The Benefits of Stretching Exercises for SeniorsExercise & Fitness | January 21, 2016
As we age, staying limber and flexible becomes more and more important. Flexibility helps us increase our range of motion so we can easily complete everyday tasks like bending down to tie your shoes or reaching to get a dish from a shelf. This is where stretching exercises for seniors come into play; daily stretching can help improve your flexibility and athleticism, decrease the amount of energy you need to complete a movement, and most importantly, help prevent injury.
Adding Stretching Exercises to Your Workout
Staying physically active as you age is key to a better overall quality of life. Exercise helps keep our bones strong and our backs straighter, can help delay the onset of certain diseases like diabetes, relieves the pain you feel from arthritis, improves your mood and mental health, and is essential in fall prevention. It’s never too late to add physical activity into your daily routine!
If you’re already exercising on a regular basis, it’s important that you’re taking the time to properly stretch your muscles, too. Stretching will help loosen your joints by activating the fluids within them, which helps reduce damage caused by friction. Stretching will also help lengthen your muscles, and when a muscle is short or tight you’re much more susceptible to injury. Once you add stretching into your workout routine, you’ll notice the results quickly.
Tips for Effective Stretching
Add stretching exercises for flexibility into your workout routine by following these tips:
- Warm up before stretching. A warm up before stretching can be done easily with some light weights or a quick walk. Your muscles need to be warmed up before you start stretching to help you avoid injury.
- Take your time. Ease yourself slowly into the stretch. You should feel a mild pulling in your muscles, but it shouldn’t be painful. A stabbing pain is a sign that you’re stretching too far. If you’re new to stretching exercises, remember that it will take some time for those muscles to loosen up.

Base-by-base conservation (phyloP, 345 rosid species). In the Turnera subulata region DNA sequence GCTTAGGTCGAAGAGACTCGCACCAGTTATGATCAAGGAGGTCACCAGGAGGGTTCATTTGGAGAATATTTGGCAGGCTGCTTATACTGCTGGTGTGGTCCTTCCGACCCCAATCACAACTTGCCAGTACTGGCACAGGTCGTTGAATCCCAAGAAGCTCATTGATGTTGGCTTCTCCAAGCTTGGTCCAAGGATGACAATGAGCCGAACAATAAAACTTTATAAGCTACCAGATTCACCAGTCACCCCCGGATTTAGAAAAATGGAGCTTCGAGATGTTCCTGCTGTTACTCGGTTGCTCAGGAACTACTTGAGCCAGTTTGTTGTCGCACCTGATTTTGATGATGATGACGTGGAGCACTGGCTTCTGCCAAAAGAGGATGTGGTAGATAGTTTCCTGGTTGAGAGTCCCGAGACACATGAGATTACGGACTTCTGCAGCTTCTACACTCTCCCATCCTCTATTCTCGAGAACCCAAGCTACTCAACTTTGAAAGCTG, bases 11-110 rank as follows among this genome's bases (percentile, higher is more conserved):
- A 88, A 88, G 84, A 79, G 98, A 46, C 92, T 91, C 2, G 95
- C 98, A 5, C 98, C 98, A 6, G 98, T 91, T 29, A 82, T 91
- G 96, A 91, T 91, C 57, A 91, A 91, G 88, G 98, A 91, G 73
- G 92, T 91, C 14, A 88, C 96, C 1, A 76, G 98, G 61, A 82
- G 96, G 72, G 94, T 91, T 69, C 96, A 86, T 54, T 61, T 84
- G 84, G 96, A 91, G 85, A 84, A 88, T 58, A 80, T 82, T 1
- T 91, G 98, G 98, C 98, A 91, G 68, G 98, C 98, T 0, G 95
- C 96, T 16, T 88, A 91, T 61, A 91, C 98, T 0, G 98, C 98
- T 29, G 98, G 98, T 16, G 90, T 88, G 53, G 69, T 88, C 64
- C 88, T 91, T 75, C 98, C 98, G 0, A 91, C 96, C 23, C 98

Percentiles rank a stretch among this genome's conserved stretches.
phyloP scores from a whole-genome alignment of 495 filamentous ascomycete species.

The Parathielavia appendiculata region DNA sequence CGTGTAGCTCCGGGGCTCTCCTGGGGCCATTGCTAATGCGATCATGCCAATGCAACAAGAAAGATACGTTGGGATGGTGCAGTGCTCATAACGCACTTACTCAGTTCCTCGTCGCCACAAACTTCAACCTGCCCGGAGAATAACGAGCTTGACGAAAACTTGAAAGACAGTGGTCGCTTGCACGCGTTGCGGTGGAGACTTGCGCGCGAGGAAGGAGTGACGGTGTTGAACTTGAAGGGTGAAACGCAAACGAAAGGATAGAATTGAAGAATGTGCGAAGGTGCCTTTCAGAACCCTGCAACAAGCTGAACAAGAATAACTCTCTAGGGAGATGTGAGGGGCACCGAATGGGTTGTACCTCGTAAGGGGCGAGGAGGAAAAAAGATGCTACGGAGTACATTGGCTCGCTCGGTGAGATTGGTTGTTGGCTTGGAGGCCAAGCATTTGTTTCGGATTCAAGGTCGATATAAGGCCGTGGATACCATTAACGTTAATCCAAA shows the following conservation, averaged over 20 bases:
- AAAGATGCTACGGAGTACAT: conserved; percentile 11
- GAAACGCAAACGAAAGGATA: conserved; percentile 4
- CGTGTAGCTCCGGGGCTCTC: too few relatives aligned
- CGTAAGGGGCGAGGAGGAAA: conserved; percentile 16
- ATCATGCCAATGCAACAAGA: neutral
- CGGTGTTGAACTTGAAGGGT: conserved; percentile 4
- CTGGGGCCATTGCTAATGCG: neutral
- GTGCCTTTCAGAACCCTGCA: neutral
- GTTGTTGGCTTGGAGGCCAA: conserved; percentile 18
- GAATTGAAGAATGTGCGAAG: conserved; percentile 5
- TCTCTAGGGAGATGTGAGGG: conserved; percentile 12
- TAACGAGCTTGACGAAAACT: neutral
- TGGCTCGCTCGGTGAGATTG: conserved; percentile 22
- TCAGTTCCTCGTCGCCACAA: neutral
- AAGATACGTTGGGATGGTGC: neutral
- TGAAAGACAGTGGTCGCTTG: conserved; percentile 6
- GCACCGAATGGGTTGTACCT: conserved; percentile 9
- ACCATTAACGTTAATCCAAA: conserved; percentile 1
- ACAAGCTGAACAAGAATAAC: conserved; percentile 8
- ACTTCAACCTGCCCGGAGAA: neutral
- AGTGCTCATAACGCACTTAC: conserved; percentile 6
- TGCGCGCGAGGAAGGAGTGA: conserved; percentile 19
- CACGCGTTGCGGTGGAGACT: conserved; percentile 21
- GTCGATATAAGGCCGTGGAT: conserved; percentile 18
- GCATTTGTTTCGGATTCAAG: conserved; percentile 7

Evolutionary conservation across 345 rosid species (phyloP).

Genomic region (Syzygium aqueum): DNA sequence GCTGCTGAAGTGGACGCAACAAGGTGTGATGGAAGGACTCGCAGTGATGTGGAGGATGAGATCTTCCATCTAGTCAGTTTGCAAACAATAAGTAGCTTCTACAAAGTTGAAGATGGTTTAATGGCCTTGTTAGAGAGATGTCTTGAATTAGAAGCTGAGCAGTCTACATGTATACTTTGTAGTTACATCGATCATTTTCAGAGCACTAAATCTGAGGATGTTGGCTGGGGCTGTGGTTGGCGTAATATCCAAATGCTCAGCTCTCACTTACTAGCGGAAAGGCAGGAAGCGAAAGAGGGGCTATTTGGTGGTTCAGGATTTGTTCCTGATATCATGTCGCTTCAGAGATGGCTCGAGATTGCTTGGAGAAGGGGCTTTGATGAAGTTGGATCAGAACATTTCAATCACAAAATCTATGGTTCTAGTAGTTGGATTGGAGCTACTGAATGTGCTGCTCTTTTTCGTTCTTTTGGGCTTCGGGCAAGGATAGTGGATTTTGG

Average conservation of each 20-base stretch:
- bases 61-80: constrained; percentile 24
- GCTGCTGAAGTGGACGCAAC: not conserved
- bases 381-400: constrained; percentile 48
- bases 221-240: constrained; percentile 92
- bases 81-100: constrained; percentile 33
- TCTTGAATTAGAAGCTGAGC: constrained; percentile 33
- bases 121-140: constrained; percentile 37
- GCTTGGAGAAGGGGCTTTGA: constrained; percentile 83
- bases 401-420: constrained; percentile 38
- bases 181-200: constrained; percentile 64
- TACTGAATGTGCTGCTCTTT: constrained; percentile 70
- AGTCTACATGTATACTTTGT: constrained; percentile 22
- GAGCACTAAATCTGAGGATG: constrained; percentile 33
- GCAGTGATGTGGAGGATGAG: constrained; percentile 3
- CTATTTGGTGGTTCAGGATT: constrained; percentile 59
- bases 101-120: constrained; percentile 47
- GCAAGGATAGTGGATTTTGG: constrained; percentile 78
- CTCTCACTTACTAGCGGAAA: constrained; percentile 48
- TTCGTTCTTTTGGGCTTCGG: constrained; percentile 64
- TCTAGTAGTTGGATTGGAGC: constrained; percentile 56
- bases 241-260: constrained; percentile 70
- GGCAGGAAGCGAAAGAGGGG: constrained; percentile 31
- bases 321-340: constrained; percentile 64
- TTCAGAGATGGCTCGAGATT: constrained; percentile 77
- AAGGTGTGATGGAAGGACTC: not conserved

- Relax and breathe. Never hold your breath while stretching. Breathe into the movement, carefully pushing yourself a bit farther with each breath.
- Take note of your spine. Be aware of the position of your spine. Don’t let it curve too far as this can make you vulnerable to an injury. Keep your back and joints soft, never locked into position.
- No bouncing. Don’t bounce into a stretch to try to make yourself reach farther. Use steady movements instead of jerking movements to ease into the stretch, as those quicker movements can actually cause the muscles to tighten instead of loosen!
- Hold that stretch. Give yourself at least 30 seconds in each stretching position to allow enough time for the muscle to elongate. Breathe, repeat, and try to stretch slightly farther the next time.
If you are just getting started with a workout routine, adding stretching to your warmup and cooldown is essential to help alleviate the soreness that may follow exercising. As always, before you start any new physical activity, talk to your doctor first to learn what the best plan will be for your health needs.
For more information about American Senior Communities, please visit www.ASCSeniorCare.com.